THAMIZH ILAKKIYA VARALAARU: Sirpi Balasubramaniam, C. Sethupathi; Kavitha Publications, Post Box No. 6123, 8 Masilamani Street, Pondi Bazaar, T.Nagar, Chennai- 600017. Rs.200.
This an introduction to Tamil literature written with brevity and clarity. It consists of 29 chapters and 20 appendices. In the prologue, it speaks about the origin and richness of Tamil. The three academies of Tamil, Agaththiyam , the ancient grammatical work, Tholkappiyam , the glorious grammar, and the Sangam works come in for a detailed discussion, backed by necessary data.
The collection of early literary works known as Padhinenkeezhkanakku (the ‘eighteen minor works'), and the famous epic poems, Silappathikaram and Manimekalai (together known as Irattai-k-kaappiangal or twin epics) get their rightful place in the volume both in terms of space and academic treatment. Literary works of different genre — epics, dictionaries, religious and so on — belonging to the post-Sangam and pre-modern era take away as many as 10 chapters.
Going beyond the purely literary domain, the book outlines the literary activities, even if briefly, of socio-political movements such as the ones associated with Gandhiji, Periyar and the Communists. The forums run by Tamil lovers and the journals/special publications devoted to the cause of Tamil also find a mention. The appendices are a mine of information about Tamil language and literature. In sum, it is a valuable addition to Tamilology.
A Cultural study
MAHAVEERABHADRA (Part I): M.G. Nagaraj, Prasaranga Shreemad Veerashaiva Sadbodhana Samsthe, Sri Jagadguru Rambhapuri Veerasimhasana Maha Samsthana Peetha, Balehonnuru – 577112, Chickmagalur District. Rs.300.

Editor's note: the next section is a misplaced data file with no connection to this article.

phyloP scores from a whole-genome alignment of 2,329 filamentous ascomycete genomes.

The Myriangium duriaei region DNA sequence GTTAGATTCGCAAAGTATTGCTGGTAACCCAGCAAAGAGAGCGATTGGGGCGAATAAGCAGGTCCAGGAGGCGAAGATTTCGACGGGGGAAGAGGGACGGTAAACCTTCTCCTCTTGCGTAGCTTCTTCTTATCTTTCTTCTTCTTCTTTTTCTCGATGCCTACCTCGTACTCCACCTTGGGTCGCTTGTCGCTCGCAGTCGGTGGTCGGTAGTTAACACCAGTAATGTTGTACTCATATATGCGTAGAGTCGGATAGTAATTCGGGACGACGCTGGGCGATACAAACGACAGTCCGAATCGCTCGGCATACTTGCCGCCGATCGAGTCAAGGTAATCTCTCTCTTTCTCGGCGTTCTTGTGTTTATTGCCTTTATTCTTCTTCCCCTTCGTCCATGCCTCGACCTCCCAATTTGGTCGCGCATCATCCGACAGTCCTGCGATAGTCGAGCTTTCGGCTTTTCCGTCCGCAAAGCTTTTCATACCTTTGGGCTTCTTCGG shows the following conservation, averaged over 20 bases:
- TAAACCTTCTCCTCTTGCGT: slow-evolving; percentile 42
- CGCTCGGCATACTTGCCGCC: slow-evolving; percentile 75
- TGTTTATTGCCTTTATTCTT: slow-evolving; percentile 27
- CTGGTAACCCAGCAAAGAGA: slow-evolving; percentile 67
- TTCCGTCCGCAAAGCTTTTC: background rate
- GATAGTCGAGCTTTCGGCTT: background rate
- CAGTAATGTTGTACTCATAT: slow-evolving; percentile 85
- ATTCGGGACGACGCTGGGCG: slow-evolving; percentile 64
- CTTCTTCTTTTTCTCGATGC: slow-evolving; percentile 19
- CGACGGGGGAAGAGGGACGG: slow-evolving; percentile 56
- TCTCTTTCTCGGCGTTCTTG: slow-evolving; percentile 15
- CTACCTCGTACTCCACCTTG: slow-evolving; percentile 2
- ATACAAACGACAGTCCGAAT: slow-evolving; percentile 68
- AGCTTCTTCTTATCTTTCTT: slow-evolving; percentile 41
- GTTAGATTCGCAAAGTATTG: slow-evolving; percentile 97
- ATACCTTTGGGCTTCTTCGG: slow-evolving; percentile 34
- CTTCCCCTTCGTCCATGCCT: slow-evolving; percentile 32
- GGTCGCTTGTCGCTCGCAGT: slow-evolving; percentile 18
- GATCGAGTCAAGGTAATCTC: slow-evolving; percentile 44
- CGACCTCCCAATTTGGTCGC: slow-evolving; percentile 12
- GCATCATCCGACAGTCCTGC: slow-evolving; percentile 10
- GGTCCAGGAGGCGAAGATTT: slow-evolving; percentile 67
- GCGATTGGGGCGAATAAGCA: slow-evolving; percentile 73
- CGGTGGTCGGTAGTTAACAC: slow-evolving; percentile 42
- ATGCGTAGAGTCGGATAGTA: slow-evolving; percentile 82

Veerabhadra is a deity around whom a whole of lot of traditions, rites, rituals, customs, and religious practices have developed across south India. In fact, a religious cult has evolved in Karnataka and Veerabhadra is worshipped as the family deity by the Veerasaiva community. Innumerable are the temples/shrines dedicated to Veerabhadra, a name that occurs commonly in the State, whether it is the names of places or humans.
Legend has it that Lord Siva, angered by the humiliation meted out to Sati at the yajna performed by Daksha and her subsequent self-annihilation, created Veerabhadra to disrupt the yajna and do away with Daksha, a mission he accomplished.
Thereupon, Veerabhadra attained Siva's celestial abode and became the chief aide of the Lord.
This well-researched work provides a wealth of information on Veerabhadra-centred folk literature, performing arts, and worship.
A major part of the book is devoted to temples — their genesis, historical importance, folk beliefs, iconic details, and cultural significance of the place. A word index would have enhanced its usefulness.
A novel of promise
AGRAYANAM: by Rajan Panoor; DC Books, Kottayam 686001. Price: Rs.150.
From Takazhi Sivasankara Pillai and Vaikom Muhammad Basheer to O.V. Vijayan and Kakkanadan, who passed away recently, a number of novelists enriched Malayalam literature with works that faithfully reflected Kerala's changing social scene.
While they were still around, the State witnessed even more revolutionary changes than what they had recorded.
However, barring a few exceptions like Narayan, who has provided a refreshing account of Adivasi life, the new crop of novelists cannot be said to have done justice to the new realities. Rajan Panoor's debut novel Agrayanam sets him apart from that crop by filling the breach to a considerable extent.
How tourism transforms a remote village situated near a river and at the foot of a hill forms the crux of the novel. Through a multitude of characters, the author depicts the changes so absorbingly that the reader is made to feel as if he were an eye-witness to the whole process of the old giving place to the new. Slices of raw life are strewn all over the story, which is set against the idyllic beauty of the land.
The novel proclaims the arrival of a writer of promise. He crafts a narrative style that suits his purpose and boldly strikes out a new path.
The presence of Nature is so overwhelming that it can also qualify to be an educational piece on environment protection. While projecting the fast-changing scene, Panoor keeps egging the reader on to ponder over what is happening all around him.